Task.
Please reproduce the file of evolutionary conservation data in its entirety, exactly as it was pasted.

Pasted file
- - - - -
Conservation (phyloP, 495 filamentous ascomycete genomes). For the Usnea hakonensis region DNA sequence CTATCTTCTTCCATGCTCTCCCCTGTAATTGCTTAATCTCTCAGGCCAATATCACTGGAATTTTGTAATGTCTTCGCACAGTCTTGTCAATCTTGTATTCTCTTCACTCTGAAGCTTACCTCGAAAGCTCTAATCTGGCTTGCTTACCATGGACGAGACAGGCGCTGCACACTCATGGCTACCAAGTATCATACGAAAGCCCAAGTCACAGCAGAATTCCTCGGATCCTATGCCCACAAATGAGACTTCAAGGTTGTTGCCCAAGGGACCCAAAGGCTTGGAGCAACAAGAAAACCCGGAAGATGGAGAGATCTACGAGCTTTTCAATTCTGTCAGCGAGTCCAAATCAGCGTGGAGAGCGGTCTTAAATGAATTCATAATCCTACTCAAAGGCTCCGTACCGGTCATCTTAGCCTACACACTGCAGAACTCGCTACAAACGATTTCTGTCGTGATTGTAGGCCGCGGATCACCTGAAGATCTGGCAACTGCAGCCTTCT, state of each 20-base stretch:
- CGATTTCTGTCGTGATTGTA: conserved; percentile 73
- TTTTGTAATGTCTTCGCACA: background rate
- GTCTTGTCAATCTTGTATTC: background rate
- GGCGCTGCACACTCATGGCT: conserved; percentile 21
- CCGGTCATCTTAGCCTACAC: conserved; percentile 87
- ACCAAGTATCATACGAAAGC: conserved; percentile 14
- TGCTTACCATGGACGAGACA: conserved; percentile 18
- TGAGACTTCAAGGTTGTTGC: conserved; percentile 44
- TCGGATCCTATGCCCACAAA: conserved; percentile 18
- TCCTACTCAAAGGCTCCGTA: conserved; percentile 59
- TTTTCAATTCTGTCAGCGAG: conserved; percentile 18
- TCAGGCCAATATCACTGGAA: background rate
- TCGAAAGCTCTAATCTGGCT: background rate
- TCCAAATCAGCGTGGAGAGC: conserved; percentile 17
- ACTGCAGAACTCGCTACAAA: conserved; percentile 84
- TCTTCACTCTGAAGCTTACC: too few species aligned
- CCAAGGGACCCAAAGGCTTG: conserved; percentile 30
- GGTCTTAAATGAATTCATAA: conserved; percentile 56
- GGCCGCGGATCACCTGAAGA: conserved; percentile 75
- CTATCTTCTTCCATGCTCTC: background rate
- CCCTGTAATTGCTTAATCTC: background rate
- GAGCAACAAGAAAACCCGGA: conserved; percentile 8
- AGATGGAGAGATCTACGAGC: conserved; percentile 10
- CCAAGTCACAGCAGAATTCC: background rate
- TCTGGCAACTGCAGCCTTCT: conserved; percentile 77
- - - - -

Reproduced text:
Conservation (phyloP, 495 filamentous ascomycete genomes). For the Usnea hakonensis region DNA sequence CTATCTTCTTCCATGCTCTCCCCTGTAATTGCTTAATCTCTCAGGCCAATATCACTGGAATTTTGTAATGTCTTCGCACAGTCTTGTCAATCTTGTATTCTCTTCACTCTGAAGCTTACCTCGAAAGCTCTAATCTGGCTTGCTTACCATGGACGAGACAGGCGCTGCACACTCATGGCTACCAAGTATCATACGAAAGCCCAAGTCACAGCAGAATTCCTCGGATCCTATGCCCACAAATGAGACTTCAAGGTTGTTGCCCAAGGGACCCAAAGGCTTGGAGCAACAAGAAAACCCGGAAGATGGAGAGATCTACGAGCTTTTCAATTCTGTCAGCGAGTCCAAATCAGCGTGGAGAGCGGTCTTAAATGAATTCATAATCCTACTCAAAGGCTCCGTACCGGTCATCTTAGCCTACACACTGCAGAACTCGCTACAAACGATTTCTGTCGTGATTGTAGGCCGCGGATCACCTGAAGATCTGGCAACTGCAGCCTTCT, state of each 20-base stretch:
- CGATTTCTGTCGTGATTGTA: conserved; percentile 73
- TTTTGTAATGTCTTCGCACA: background rate
- GTCTTGTCAATCTTGTATTC: background rate
- GGCGCTGCACACTCATGGCT: conserved; percentile 21
- CCGGTCATCTTAGCCTACAC: conserved; percentile 87
- ACCAAGTATCATACGAAAGC: conserved; percentile 14
- TGCTTACCATGGACGAGACA: conserved; percentile 18
- TGAGACTTCAAGGTTGTTGC: conserved; percentile 44
- TCGGATCCTATGCCCACAAA: conserved; percentile 18
- TCCTACTCAAAGGCTCCGTA: conserved; percentile 59
- TTTTCAATTCTGTCAGCGAG: conserved; percentile 18
- TCAGGCCAATATCACTGGAA: background rate
- TCGAAAGCTCTAATCTGGCT: background rate
- TCCAAATCAGCGTGGAGAGC: conserved; percentile 17
- ACTGCAGAACTCGCTACAAA: conserved; percentile 84
- TCTTCACTCTGAAGCTTACC: too few species aligned
- CCAAGGGACCCAAAGGCTTG: conserved; percentile 30
- GGTCTTAAATGAATTCATAA: conserved; percentile 56
- GGCCGCGGATCACCTGAAGA: conserved; percentile 75
- CTATCTTCTTCCATGCTCTC: background rate
- CCCTGTAATTGCTTAATCTC: background rate
- GAGCAACAAGAAAACCCGGA: conserved; percentile 8
- AGATGGAGAGATCTACGAGC: conserved; percentile 10
- CCAAGTCACAGCAGAATTCC: background rate
- TCTGGCAACTGCAGCCTTCT: conserved; percentile 77